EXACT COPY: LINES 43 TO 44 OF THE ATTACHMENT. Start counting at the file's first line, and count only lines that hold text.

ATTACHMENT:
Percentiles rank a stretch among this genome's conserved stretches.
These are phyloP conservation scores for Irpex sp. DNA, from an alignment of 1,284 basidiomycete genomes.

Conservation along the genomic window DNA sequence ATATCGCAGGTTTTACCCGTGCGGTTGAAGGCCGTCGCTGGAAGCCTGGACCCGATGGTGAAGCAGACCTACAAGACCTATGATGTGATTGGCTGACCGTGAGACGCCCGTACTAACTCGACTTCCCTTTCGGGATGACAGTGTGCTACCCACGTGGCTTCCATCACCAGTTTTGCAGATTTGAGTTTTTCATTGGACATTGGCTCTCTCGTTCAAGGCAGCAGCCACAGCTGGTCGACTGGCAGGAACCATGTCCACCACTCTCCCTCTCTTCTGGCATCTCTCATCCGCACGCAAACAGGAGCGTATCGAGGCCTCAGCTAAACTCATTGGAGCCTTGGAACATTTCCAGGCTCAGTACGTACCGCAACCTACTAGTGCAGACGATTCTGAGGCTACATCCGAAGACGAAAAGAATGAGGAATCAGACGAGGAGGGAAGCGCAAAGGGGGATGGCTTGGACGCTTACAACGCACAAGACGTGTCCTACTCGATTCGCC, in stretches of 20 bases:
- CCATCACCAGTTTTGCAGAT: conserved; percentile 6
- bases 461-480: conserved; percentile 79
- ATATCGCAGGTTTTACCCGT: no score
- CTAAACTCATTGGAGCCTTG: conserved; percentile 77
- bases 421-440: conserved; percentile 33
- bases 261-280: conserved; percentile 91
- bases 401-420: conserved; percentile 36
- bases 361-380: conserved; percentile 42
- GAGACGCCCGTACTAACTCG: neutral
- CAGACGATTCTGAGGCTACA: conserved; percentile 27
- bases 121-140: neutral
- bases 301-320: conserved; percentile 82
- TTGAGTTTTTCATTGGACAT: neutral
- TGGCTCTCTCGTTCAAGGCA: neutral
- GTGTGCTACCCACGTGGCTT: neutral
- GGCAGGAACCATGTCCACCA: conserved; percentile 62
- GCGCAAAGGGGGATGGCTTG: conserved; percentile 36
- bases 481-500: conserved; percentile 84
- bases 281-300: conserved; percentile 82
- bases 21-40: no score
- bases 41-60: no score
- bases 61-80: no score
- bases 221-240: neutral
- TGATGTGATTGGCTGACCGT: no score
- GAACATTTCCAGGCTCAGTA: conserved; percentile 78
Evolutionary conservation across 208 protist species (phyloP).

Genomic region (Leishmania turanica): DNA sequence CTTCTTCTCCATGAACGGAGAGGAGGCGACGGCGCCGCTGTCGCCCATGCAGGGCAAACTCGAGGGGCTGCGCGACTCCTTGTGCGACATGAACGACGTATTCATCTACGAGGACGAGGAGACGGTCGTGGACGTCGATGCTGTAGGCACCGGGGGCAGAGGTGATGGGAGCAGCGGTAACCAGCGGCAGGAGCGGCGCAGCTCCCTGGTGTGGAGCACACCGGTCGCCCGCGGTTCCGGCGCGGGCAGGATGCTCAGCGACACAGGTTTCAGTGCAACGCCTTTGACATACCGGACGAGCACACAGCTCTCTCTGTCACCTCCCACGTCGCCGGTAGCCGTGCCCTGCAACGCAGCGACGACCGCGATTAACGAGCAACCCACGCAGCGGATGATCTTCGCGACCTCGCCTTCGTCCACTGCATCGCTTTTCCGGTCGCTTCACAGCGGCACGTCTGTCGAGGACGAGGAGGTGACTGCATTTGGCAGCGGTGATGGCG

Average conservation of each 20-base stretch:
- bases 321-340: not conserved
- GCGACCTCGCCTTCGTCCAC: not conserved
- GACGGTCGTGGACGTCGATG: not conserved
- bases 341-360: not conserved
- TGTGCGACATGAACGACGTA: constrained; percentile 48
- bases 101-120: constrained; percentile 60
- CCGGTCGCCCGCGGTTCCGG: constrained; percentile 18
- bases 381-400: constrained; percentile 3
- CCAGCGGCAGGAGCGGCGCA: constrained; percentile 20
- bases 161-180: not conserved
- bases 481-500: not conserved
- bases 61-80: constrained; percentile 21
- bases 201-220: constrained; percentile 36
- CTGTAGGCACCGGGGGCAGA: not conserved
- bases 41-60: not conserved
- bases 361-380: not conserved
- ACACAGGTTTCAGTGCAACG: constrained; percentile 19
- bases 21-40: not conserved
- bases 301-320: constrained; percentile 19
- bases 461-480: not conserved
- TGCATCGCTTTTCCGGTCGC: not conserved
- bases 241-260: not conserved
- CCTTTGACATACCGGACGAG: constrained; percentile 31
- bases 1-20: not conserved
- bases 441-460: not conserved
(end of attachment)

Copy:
- bases 61-80: constrained; percentile 21
- bases 201-220: constrained; percentile 36